||Sci-fi can be succinctly defined as speculation, whether based on established scientific facts or on logical pseudo-facts consistent with the framework of the fiction in question, involving smelly green pimply aliens furiously raping or eating, or both, beautiful naked bare-breasted chicks, covering them in slime, red, oozing, living slime, dribbling from every horrific orifice, squeezing out between bulbous pulpy lips onto the sensuous velvety skin of the writhing sweating slave-girls, their bodies cut and bruised by knotted whips brandished by giant blond vast-biceped androids called Simon, and written in the Gothic mode.
(b.1939), True Rat 7
was an American science fiction magazine
launched in April 1926 by Hugo Gernsback
's Experimenter Publishing
. It was the first magazine devoted solely to science fiction. Before Amazing
, science fiction stories had made regular appearances in other magazines, including some published by Gernsback, but Amazing
helped define and launch a new genre of pulp fiction
Amazing was published, with some interruptions, for almost eighty years. The title first changed hands in 1929, when Gernsback was forced into bankruptcy and lost control of the magazine. Amazing became unprofitable during the 1930s and in 1938 was purchased by Ziff-Davis, who hired Raymond A. Palmer as editor. Palmer made the magazine successful though it was not regarded as a quality magazine within the science fiction community. In the late 1940s Amazing began to print stories about the Shaver Mystery, a lurid mythos which explained accidents and disaster as the work of robots named "deros"; the stories were presented as fact, and led to dramatically increased circulation but also widespread ridicule.
Palmer was replaced by Howard Browne in 1949, who briefly entertained plans of taking Amazing upmarket. These plans came to nothing, though Amazing did switch to a digest format in 1953, shortly before the end of the pulp-magazine era. A brief period under the editorship of Paul W. Fairman was followed, at the end of 1958, by the leadership of Cele Goldsmith. Despite her lack of experience she was able to bring new life to the magazine, and her years are regarded as one of Amazing's most creative eras. She was unable to arrest the declining circulation, though, and the magazine was sold to Sol Cohen's Universal Publishing Company in 1965.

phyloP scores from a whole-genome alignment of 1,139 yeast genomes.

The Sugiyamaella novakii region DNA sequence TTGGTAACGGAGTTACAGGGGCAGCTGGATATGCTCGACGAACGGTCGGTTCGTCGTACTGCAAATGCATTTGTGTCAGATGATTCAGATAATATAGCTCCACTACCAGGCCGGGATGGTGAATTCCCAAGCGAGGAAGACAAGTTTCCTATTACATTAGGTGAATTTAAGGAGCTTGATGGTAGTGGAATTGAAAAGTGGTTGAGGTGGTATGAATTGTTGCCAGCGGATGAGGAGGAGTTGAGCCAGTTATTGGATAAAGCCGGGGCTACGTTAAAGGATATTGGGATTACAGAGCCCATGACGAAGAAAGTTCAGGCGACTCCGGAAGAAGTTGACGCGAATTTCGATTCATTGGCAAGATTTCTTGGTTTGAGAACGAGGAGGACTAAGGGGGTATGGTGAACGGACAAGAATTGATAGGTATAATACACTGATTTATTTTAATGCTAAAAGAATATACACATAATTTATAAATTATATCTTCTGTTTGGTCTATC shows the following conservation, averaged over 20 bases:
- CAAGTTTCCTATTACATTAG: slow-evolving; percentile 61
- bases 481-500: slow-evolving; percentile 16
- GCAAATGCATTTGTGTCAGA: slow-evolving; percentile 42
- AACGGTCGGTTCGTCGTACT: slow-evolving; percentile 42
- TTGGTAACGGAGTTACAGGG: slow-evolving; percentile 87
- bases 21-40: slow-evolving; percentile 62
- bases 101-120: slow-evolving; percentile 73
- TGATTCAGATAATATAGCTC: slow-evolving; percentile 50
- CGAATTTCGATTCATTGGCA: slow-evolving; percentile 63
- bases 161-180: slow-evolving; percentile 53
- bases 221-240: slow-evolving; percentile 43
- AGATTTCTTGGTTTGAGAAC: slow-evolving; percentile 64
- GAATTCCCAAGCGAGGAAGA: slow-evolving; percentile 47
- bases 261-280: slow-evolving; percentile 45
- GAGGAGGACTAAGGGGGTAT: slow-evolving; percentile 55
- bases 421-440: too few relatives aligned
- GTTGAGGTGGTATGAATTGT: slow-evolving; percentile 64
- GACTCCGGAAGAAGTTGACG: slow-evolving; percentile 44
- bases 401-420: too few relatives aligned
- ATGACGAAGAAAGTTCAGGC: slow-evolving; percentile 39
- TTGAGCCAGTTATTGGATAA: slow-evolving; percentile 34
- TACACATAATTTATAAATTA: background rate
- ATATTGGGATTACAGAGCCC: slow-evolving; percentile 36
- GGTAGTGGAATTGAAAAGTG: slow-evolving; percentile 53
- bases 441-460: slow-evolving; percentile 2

Possible events in the future as suggested by science fiction:
- In 5000, the Filipino Army defeats the Alliance at the Battle of Reykjavik during the closing stages of World War V.
Here are ideas for how you can help improve the coverage of speculative fiction topics on Wikipedia:
Join a WikiProject or task force:
- Science fiction (task force): The 4400, Babylon 5, Battlestar Galactica, Doctor Who, Firefly, Futurama, G.I. Joe, Heroes, Hitchhiker's Guide, Life on Mars, Lost, Pokémon, Red Dwarf, Star Trek, Star Wars, Stargate, Superman, Transformers, Twilight Zone.
- Fantasy: Artemis Fowl, Discworld, Fabelhaven, Harry Potter, Highlander, His Dark Materials, Inheritance Cycle, Lemony Snicket, Middle-Earth, Narnia, Oz, Percy Jackson, Redwall, Roald Dahl, Shannara, A Song of Ice and Fire, Warriors.